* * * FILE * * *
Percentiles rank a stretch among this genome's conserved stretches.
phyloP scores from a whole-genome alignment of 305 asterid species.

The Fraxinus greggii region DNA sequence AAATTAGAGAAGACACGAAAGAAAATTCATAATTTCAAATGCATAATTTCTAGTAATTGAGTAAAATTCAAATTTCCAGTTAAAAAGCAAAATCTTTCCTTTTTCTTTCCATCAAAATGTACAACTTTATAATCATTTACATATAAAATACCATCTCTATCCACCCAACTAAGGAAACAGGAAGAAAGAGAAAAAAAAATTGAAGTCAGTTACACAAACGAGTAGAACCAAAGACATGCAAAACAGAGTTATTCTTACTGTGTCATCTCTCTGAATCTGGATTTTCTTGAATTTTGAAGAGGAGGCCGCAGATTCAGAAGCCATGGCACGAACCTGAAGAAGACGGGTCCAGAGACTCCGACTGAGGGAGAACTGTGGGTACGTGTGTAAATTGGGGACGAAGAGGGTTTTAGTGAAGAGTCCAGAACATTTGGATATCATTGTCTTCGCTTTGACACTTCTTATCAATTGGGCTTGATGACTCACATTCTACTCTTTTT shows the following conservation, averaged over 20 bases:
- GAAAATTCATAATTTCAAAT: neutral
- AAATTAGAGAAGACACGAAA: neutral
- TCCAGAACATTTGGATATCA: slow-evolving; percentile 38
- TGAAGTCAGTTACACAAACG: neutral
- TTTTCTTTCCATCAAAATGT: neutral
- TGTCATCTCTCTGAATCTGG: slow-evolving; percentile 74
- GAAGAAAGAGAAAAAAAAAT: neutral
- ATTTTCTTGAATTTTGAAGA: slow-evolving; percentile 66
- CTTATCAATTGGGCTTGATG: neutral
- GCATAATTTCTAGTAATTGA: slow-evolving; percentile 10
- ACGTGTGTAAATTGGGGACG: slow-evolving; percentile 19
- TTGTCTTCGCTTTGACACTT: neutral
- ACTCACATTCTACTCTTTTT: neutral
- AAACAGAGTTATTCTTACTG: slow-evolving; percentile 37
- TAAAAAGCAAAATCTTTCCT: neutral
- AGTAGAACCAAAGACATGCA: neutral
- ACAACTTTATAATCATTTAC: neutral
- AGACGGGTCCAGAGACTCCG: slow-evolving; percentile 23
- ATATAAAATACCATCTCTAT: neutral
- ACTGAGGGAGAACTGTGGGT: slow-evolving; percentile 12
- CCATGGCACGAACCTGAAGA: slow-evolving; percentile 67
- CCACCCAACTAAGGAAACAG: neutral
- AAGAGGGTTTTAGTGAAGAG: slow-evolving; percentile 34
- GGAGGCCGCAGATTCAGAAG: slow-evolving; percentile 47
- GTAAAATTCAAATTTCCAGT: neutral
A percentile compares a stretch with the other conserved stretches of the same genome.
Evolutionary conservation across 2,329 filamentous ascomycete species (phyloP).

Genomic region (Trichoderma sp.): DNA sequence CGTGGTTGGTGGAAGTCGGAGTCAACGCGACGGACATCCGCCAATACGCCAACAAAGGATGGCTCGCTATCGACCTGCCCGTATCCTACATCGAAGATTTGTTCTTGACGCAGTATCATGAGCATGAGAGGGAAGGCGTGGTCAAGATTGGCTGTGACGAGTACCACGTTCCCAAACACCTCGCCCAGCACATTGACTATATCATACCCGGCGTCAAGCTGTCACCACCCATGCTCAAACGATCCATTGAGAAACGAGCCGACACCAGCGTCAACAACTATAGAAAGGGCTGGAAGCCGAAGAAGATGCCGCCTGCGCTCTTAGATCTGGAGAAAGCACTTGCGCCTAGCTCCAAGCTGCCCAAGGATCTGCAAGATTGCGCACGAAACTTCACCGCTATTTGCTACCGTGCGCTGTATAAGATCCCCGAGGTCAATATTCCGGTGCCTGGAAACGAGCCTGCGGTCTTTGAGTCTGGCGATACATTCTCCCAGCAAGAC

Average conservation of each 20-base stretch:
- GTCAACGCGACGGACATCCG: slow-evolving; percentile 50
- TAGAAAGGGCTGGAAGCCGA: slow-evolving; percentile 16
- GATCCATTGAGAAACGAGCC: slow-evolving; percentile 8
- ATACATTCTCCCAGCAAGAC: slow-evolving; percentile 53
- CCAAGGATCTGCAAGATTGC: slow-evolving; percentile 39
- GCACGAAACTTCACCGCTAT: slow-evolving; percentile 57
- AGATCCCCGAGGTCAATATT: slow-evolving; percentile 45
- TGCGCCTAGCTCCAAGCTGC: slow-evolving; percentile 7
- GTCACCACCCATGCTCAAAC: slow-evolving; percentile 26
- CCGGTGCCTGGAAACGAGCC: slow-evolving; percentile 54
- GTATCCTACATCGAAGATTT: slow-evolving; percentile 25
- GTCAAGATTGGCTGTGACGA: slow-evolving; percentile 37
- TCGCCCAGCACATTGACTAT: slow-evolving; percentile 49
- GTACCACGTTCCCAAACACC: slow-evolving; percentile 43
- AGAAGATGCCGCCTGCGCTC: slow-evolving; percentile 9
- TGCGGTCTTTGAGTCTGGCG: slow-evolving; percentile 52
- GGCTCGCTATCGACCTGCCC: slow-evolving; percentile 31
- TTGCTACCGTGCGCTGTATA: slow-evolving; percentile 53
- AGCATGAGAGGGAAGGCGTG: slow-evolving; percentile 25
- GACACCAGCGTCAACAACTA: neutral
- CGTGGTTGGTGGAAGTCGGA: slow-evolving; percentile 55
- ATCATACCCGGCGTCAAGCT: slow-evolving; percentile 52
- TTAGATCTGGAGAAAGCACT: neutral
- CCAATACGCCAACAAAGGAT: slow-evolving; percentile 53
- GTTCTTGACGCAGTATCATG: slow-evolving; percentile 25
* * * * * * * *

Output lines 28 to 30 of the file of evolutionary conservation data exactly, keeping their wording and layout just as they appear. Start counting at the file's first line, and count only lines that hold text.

- GTAAAATTCAAATTTCCAGT: neutral
A percentile compares a stretch with the other conserved stretches of the same genome.
Evolutionary conservation across 2,329 filamentous ascomycete species (phyloP).